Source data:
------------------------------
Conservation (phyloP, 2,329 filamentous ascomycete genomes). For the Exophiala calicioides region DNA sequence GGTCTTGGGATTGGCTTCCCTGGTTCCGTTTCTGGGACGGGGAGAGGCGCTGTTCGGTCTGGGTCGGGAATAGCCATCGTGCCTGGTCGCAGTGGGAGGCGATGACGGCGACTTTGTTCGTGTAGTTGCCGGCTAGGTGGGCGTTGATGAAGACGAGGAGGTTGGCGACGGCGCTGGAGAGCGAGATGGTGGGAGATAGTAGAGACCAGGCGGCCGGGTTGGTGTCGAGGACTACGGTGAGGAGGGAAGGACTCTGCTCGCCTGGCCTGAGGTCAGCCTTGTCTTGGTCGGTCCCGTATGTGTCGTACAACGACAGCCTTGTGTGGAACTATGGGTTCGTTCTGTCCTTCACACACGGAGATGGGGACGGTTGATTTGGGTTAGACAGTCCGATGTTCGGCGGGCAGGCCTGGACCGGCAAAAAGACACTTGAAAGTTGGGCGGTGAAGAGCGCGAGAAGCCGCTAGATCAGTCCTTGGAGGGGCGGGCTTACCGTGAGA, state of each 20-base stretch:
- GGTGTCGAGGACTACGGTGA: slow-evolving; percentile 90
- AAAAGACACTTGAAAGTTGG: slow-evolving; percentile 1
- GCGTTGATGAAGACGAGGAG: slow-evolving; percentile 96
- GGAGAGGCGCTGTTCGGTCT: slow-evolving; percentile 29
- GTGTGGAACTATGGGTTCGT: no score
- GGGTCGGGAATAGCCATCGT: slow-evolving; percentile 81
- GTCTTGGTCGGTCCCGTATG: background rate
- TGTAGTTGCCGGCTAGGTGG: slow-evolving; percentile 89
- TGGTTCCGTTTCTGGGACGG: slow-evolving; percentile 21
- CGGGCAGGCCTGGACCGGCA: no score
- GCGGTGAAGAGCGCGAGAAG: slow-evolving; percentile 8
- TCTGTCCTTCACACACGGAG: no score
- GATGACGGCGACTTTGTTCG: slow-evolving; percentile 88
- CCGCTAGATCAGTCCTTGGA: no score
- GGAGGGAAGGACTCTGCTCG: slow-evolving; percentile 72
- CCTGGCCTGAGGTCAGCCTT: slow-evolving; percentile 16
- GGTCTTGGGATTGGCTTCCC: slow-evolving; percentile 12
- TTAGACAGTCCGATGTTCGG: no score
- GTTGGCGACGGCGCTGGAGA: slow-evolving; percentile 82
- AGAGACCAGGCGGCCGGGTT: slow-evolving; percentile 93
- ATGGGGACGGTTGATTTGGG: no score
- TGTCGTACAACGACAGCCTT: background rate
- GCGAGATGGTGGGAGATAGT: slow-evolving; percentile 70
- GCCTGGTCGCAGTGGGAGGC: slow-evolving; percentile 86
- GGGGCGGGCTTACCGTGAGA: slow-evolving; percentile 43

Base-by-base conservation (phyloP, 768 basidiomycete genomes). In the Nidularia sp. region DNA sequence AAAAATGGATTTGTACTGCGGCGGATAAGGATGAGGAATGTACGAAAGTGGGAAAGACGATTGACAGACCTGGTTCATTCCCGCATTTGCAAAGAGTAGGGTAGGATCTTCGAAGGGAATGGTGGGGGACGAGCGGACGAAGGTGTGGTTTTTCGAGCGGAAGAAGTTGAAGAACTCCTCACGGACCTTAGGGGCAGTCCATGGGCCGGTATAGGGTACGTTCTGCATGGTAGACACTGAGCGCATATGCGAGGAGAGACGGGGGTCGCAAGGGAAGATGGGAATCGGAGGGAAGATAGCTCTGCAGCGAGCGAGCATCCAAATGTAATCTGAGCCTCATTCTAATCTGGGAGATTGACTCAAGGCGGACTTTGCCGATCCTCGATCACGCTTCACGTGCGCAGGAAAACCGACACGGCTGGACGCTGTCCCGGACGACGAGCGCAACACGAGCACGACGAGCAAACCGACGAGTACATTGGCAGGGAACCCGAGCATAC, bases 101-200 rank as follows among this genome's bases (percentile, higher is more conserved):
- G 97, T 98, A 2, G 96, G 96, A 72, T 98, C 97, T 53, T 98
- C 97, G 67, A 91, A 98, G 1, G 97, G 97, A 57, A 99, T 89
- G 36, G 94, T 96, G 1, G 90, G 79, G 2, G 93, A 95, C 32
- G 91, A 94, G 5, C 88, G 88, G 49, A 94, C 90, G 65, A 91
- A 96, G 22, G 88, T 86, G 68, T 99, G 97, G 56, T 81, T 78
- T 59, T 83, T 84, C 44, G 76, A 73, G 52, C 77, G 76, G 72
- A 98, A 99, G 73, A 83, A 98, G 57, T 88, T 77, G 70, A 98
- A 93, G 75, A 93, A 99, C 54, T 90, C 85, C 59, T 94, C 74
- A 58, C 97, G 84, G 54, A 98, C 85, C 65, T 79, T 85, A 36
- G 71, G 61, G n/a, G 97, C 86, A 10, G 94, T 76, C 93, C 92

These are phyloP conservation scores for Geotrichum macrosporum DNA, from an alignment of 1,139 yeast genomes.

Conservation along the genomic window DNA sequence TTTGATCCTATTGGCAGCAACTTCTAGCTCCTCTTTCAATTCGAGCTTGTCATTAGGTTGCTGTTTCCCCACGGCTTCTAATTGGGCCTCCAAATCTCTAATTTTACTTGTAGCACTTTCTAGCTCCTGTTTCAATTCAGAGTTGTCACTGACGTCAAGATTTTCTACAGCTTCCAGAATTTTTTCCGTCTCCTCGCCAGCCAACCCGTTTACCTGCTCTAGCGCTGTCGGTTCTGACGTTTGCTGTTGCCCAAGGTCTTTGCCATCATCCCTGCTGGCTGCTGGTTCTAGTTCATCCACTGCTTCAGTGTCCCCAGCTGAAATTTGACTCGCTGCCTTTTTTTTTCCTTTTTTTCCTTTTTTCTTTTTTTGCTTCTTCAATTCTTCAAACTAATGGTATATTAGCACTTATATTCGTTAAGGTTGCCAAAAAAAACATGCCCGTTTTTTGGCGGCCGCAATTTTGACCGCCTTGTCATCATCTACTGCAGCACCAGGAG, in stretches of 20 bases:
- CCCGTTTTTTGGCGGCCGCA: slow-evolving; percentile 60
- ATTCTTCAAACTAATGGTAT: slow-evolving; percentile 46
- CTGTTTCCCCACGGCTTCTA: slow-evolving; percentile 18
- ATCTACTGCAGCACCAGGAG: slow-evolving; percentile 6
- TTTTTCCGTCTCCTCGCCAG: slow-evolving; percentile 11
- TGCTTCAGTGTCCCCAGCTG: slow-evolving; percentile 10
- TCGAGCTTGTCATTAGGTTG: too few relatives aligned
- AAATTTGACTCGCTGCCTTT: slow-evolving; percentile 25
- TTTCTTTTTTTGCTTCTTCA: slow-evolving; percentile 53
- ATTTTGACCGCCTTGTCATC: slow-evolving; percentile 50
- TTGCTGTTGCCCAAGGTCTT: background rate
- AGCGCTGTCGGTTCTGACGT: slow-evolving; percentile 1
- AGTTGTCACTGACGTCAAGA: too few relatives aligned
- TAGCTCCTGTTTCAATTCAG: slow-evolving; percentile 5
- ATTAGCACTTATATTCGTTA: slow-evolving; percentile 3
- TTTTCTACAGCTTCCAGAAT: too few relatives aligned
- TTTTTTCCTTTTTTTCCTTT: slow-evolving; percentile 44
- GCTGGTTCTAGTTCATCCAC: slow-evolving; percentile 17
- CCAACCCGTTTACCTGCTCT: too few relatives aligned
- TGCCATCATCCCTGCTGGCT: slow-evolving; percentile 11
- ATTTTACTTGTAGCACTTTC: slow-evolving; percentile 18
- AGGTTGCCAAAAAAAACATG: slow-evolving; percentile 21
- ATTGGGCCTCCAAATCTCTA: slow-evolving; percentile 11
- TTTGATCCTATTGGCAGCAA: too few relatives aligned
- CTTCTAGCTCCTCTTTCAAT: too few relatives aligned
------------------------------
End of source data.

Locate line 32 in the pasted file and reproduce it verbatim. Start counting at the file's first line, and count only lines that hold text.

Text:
- A 96, G 22, G 88, T 86, G 68, T 99, G 97, G 56, T 81, T 78